Water hardness plays a role in removing bacteria from chicken skin.
Article Type: Brief article
Subject: Broilers (Poultry) (Research)
Scientists (Research)
Pub Date: 02/01/2010
Publication: Name: Agricultural Research Publisher: U.S. Government Printing Office Audience: Academic; General Format: Magazine/Journal Subject: Agricultural industry; Biotechnology industry; Business Copyright: COPYRIGHT 2010 U.S. Government Printing Office ISSN: 0002-161X
Issue: Date: Feb, 2010 Source Volume: 58 Source Issue: 2
Topic: Event Code: 310 Science & research
Product: Product Code: 0251000 Chickens, Broilers; 8520110 Scientists NAICS Code: 11232 Broilers and Other Meat Type Chicken Production; 54171 Research and Development in the Physical, Engineering, and Life Sciences SIC Code: 2015 Poultry slaughtering and processing
Geographic: Geographic Scope: United States Geographic Code: 1USA United States
Accession Number: 242015832
Full Text: Water used in commercial poultry-processing facilities can play a major role in the quality of the meat produced. Researchers have found that soft water is more effective than hard water in removing bacteria from broiler chicken skin. Hard water has higher concentrations of dissolved minerals like calcium and magnesium, and water is softened by removing these minerals.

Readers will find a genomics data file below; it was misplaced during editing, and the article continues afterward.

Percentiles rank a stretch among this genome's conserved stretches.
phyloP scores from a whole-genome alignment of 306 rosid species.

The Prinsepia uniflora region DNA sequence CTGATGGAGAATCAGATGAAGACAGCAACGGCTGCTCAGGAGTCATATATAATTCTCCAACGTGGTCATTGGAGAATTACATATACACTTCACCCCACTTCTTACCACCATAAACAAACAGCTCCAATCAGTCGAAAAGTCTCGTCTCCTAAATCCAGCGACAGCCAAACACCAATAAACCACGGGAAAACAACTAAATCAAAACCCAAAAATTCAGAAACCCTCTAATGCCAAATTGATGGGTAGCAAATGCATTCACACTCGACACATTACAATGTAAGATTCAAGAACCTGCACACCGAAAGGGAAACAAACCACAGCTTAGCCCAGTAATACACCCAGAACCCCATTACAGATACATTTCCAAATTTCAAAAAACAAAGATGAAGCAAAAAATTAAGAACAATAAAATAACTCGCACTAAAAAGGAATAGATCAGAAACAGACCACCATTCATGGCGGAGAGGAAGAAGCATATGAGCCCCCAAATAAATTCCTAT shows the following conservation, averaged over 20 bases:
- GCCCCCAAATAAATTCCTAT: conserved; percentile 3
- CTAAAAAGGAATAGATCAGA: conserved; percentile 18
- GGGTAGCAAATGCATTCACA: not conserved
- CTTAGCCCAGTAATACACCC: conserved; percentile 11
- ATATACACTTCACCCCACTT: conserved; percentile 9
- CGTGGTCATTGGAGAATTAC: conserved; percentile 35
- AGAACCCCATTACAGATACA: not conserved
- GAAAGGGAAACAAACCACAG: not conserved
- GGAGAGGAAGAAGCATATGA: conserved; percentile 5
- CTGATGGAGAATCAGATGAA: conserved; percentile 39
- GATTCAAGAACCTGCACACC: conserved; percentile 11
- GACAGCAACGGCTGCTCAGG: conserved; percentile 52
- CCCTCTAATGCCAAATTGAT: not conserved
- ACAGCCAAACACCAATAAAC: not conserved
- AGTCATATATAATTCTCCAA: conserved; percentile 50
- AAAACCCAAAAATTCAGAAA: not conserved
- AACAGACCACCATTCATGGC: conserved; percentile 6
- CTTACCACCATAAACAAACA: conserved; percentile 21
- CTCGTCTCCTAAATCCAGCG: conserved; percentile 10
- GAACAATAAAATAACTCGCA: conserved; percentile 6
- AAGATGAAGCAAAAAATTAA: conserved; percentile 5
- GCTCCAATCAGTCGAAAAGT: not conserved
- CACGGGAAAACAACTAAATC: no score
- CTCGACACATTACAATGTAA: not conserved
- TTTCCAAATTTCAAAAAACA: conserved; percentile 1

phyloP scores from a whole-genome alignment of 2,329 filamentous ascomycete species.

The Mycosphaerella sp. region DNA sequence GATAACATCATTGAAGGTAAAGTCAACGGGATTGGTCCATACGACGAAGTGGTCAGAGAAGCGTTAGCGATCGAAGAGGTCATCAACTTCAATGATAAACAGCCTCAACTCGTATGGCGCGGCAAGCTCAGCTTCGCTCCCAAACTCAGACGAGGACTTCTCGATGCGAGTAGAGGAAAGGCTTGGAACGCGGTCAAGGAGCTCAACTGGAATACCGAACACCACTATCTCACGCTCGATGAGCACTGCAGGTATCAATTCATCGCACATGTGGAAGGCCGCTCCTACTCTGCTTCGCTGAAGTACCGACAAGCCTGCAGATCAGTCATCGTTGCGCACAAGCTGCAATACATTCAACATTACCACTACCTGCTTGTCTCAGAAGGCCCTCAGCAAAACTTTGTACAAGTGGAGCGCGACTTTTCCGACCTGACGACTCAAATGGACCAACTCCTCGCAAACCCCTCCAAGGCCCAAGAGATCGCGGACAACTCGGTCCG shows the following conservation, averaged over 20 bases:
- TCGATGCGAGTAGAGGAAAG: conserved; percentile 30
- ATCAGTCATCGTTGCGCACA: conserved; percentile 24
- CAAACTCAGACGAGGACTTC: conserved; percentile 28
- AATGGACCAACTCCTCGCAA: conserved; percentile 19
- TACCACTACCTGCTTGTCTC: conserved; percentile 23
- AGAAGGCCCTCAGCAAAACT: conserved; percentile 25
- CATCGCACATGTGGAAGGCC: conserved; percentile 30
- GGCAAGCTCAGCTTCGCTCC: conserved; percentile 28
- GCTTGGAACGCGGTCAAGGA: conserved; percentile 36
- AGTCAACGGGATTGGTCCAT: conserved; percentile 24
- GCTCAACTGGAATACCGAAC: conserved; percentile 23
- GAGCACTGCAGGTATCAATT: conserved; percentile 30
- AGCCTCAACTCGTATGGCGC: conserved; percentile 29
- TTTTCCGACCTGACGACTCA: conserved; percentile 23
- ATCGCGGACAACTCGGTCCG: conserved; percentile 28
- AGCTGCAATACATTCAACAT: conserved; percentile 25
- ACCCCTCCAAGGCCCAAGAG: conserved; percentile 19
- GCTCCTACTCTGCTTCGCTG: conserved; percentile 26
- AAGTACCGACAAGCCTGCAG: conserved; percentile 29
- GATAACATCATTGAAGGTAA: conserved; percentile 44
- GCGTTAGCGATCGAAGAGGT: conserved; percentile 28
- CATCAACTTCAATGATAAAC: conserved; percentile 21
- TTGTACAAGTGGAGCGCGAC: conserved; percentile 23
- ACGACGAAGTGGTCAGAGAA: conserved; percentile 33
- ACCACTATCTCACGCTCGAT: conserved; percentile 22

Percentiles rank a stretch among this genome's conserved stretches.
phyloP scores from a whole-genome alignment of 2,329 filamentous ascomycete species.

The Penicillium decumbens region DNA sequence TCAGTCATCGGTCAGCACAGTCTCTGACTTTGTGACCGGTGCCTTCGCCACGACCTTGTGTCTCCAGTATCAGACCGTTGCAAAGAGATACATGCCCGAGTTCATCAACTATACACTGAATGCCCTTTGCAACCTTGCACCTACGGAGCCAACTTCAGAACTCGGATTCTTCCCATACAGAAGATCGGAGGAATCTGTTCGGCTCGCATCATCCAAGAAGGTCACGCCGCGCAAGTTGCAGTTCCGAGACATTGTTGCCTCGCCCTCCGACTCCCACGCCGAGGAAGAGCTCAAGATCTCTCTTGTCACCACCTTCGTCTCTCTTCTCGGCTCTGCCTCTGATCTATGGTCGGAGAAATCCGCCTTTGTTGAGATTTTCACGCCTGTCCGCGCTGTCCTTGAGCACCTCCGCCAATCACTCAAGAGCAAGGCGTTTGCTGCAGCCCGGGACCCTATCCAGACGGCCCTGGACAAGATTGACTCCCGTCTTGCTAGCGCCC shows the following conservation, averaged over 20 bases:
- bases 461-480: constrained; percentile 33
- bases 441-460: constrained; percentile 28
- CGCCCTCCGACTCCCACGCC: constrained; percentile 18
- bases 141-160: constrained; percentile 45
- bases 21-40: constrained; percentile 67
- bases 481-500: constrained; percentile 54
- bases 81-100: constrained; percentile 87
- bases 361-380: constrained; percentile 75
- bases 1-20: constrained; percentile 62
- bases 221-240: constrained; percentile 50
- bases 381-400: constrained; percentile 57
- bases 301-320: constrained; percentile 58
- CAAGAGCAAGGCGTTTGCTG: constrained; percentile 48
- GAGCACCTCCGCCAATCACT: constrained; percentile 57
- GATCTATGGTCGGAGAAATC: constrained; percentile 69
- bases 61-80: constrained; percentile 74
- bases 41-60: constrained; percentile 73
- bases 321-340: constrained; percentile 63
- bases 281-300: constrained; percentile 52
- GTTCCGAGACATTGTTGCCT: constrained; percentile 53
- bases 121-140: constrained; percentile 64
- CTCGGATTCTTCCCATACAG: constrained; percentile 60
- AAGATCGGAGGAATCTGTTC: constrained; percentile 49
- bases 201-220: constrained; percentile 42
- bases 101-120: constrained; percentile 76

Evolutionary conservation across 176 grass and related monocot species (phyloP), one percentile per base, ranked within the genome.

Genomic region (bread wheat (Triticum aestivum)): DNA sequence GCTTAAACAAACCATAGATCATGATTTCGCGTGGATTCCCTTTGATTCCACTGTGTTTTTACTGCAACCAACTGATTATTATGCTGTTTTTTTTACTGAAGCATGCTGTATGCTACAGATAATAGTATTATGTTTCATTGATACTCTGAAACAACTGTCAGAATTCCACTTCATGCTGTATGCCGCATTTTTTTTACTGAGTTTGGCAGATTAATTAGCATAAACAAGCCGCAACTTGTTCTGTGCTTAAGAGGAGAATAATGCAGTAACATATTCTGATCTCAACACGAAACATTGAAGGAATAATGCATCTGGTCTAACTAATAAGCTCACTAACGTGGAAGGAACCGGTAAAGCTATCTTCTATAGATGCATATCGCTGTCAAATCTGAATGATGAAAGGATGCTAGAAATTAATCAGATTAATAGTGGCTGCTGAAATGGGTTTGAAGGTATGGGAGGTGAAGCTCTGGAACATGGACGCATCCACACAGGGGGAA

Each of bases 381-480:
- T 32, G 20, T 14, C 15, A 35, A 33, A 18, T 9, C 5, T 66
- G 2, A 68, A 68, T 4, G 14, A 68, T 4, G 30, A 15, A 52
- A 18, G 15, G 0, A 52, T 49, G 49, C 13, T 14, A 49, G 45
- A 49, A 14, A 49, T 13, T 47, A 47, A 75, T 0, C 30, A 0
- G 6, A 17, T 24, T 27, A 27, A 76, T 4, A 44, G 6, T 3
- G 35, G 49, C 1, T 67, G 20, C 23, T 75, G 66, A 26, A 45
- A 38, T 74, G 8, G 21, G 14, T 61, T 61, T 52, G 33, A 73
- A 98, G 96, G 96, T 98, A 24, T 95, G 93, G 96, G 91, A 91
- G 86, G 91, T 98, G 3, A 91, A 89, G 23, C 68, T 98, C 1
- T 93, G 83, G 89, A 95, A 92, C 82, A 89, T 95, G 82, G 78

Scientists compared how well very hard, moderately hard, and soft water rinsed away different bacteria--including Campylobacter, Staphylococcus, and Pseudomonas--from the skin of broiler chicken carcasses. They found that soft water removed up to 37 percent more bacteria than the other two water types. The effectiveness of sanitization procedures to remove microorganisms from carcasses during processing is affected by several water-quality variables, including pH, ammonia concentration, microbial contamination levels, and hardness.

These findings suggest that poultry processors might want to more closely monitor water hardness and its impact on carcass processing. Arthur Hinton and Ronald Holser, USDA-ARS Richard B. Russell Agricultural Research Center, Athens GA 30605; (706) 546-3621 [Hinton], (706) 546-3361 [Holser], arthur. hinton@ars.usda.gov, ronald.holser@ars. usda.gov.
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